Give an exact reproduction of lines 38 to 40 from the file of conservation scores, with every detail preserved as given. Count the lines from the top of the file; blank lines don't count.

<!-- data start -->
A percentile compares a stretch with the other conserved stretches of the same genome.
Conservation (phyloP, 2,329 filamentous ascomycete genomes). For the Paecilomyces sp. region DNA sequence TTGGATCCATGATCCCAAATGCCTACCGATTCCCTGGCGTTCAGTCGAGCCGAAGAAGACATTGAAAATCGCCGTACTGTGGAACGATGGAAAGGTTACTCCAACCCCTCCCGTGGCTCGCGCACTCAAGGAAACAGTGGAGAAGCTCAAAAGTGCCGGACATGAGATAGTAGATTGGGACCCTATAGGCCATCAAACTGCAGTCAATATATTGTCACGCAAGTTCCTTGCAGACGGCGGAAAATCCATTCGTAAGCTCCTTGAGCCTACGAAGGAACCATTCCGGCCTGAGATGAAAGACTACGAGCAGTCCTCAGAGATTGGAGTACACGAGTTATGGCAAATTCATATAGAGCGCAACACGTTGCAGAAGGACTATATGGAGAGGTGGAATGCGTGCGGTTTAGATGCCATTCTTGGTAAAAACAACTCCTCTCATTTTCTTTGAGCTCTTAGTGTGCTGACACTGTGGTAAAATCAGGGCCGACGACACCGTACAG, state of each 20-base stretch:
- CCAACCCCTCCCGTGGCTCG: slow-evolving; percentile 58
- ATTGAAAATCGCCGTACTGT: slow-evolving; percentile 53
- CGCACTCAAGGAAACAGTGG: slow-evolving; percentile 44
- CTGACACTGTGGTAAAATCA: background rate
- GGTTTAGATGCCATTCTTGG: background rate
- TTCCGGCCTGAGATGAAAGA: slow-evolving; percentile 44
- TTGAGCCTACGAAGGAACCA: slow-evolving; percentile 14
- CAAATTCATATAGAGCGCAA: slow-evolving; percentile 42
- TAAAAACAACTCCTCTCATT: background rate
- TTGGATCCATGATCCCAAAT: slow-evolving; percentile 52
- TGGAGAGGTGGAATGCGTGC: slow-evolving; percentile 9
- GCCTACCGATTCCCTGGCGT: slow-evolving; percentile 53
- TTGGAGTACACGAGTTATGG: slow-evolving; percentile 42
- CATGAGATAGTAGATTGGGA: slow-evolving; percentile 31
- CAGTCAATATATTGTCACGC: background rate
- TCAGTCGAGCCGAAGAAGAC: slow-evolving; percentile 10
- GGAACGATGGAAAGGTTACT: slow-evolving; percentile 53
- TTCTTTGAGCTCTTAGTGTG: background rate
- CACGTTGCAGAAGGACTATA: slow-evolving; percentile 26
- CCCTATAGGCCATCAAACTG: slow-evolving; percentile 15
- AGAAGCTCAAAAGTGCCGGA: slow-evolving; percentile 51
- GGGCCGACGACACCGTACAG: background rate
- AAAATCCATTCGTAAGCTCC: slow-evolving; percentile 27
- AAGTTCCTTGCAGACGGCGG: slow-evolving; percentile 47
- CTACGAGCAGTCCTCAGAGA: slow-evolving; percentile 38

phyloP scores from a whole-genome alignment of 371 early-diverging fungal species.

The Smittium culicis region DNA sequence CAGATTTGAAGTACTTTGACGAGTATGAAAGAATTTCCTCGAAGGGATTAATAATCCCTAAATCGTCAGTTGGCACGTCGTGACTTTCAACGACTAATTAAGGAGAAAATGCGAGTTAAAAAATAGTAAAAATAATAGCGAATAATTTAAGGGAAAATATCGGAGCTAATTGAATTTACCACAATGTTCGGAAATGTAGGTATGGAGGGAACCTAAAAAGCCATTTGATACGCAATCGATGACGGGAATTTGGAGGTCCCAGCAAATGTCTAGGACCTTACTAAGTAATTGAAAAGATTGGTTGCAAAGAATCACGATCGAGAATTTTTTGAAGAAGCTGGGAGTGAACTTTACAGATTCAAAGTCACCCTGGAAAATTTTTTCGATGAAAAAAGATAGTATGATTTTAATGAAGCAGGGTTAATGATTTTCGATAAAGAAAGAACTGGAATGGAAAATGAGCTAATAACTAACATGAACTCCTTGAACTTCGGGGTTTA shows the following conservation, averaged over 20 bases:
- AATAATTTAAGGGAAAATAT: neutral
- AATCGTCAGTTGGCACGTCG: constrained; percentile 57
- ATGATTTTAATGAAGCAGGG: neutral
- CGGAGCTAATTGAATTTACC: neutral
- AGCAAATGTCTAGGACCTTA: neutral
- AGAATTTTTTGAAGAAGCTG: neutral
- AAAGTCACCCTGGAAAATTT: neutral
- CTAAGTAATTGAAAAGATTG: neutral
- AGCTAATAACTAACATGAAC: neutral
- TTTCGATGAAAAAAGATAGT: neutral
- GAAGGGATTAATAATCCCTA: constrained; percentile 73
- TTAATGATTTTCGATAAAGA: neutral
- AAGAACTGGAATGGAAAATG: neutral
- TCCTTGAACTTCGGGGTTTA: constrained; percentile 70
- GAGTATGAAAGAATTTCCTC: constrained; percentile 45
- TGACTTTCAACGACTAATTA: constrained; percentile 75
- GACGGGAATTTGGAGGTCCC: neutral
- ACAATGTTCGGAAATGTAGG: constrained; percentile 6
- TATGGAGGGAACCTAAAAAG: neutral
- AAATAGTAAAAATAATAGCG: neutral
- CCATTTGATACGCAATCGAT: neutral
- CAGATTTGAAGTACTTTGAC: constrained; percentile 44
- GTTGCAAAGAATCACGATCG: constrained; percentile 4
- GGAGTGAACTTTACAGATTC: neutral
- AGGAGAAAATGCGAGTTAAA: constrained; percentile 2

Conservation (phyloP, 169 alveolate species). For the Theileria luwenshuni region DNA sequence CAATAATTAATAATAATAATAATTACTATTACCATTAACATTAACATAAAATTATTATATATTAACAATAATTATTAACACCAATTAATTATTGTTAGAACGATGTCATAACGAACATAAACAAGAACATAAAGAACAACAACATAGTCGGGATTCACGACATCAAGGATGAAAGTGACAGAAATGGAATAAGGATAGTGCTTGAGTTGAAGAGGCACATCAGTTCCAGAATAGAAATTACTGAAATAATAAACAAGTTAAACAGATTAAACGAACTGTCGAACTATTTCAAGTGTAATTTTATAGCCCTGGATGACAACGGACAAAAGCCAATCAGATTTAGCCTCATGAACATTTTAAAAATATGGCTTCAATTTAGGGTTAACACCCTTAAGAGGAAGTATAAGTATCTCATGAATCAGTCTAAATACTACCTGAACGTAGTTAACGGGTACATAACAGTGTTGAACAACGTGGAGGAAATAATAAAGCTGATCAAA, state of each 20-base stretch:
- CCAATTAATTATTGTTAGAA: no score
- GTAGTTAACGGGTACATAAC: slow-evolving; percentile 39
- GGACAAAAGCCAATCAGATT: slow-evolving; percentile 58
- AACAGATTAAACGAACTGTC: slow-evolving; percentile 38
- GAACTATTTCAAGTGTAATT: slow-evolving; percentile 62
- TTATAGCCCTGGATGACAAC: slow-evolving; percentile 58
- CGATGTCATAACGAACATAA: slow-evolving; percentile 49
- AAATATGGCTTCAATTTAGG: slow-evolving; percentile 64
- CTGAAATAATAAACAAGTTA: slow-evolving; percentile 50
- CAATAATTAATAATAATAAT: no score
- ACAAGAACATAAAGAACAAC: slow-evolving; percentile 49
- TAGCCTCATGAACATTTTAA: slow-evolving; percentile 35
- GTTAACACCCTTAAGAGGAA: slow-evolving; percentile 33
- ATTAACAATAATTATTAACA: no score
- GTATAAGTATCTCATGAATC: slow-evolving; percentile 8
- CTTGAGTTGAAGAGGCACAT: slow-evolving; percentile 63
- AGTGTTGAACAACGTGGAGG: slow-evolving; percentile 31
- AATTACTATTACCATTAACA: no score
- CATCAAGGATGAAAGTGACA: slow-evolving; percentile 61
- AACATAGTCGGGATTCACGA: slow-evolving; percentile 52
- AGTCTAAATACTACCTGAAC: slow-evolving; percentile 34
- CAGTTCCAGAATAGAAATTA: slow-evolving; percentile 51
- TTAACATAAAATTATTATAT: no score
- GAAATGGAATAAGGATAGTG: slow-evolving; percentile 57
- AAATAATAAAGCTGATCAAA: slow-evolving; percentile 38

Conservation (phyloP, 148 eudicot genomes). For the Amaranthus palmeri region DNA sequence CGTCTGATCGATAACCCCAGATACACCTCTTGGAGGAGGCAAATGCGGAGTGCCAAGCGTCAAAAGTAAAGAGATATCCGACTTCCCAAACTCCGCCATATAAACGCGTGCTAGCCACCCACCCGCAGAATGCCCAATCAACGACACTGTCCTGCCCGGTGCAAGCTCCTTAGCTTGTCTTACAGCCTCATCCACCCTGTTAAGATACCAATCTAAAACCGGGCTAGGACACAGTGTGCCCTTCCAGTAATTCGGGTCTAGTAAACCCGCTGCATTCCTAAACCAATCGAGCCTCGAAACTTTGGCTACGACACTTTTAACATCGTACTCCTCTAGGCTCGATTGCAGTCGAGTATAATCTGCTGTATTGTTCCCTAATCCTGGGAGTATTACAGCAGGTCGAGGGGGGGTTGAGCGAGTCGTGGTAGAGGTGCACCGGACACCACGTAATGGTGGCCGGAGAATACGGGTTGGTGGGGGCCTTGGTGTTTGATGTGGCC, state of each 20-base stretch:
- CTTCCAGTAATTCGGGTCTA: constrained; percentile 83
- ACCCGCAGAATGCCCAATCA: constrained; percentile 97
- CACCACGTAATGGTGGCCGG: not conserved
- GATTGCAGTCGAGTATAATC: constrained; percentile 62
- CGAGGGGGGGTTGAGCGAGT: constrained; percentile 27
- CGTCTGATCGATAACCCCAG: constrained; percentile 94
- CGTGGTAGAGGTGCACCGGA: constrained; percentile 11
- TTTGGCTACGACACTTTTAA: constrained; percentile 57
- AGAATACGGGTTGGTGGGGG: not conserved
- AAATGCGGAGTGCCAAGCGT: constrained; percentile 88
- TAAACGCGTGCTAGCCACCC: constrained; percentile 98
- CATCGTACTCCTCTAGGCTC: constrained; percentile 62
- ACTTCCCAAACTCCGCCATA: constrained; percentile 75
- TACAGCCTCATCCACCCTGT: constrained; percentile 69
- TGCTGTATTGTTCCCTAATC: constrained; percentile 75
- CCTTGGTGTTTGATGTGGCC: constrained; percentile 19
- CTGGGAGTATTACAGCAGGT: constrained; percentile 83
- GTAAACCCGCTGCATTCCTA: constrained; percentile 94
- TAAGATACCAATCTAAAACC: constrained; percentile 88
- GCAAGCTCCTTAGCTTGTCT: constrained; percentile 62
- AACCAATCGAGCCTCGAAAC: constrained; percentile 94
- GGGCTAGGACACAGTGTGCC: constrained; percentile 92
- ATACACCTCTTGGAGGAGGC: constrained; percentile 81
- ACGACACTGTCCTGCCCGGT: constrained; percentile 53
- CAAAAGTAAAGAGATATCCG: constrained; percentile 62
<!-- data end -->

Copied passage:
- AGCTAATAACTAACATGAAC: neutral
- TTTCGATGAAAAAAGATAGT: neutral
- GAAGGGATTAATAATCCCTA: constrained; percentile 73